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Witchcraft and its Transformations c.1650–c.1750$
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Ian Bostridge

Print publication date: 1997

Print ISBN-13: 9780198206538

Published to Oxford Scholarship Online: October 2011

DOI: 10.1093/acprof:oso/9780198206538.001.0001

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Thomas Hobbes

Thomas Hobbes

Chapter:
(p.38) 2 Thomas Hobbes
Source:
Witchcraft and its Transformations c.1650–c.1750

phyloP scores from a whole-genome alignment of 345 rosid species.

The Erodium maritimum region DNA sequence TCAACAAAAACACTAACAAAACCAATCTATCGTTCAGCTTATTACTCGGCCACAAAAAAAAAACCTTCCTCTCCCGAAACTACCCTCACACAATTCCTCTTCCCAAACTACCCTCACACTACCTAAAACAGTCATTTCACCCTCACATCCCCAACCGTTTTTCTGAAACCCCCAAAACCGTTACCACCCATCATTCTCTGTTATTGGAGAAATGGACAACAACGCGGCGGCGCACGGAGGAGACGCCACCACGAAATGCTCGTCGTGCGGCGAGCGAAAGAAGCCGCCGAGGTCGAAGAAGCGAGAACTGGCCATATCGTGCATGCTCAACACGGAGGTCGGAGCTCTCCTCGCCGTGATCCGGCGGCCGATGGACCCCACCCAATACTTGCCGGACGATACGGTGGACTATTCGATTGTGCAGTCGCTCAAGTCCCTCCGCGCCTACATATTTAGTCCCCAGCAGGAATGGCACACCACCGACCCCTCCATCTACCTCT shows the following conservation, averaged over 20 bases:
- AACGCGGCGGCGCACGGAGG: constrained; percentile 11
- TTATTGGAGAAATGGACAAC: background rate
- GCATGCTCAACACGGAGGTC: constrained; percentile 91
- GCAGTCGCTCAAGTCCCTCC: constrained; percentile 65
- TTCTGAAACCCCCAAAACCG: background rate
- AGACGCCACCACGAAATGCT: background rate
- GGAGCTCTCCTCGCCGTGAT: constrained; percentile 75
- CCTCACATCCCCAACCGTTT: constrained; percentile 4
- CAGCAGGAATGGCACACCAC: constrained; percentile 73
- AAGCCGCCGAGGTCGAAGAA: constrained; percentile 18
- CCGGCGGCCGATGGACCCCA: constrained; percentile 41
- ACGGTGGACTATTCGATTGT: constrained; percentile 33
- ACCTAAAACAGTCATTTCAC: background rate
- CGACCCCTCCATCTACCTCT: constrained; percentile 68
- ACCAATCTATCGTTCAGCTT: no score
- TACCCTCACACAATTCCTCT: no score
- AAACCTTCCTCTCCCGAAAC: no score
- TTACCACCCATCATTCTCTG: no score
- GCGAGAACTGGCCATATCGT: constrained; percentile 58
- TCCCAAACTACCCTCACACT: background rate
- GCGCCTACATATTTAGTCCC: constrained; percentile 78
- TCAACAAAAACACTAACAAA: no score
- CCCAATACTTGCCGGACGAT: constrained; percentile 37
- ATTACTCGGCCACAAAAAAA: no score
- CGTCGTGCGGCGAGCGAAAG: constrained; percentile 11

Author(s):

Ian Bostridge

Publisher:
Oxford University Press
DOI:10.1093/acprof:oso/9780198206538.003.0003

This chapter examines Thomas Hobbes’ views on witchcraft. In the second chapter of his Leviathan he made an apparently fleeting reference to the subject of witchcraft. Another well-known Hobbesian dictum on witchcraft was recorded by Margaret Cavendish from Hobbes’ conservation with her husband, Duke William Cavendish. This chapter suggests that Hobbes’ opinion on witchcraft involved the tension between rational belief and empirical procedures. However, he maintained witchcraft as a crime, one of rebellion joined with malice.

Keywords:   Thomas Hobbes, witchcraft, Margaret Cavendish, rational belief, rebellion, crime

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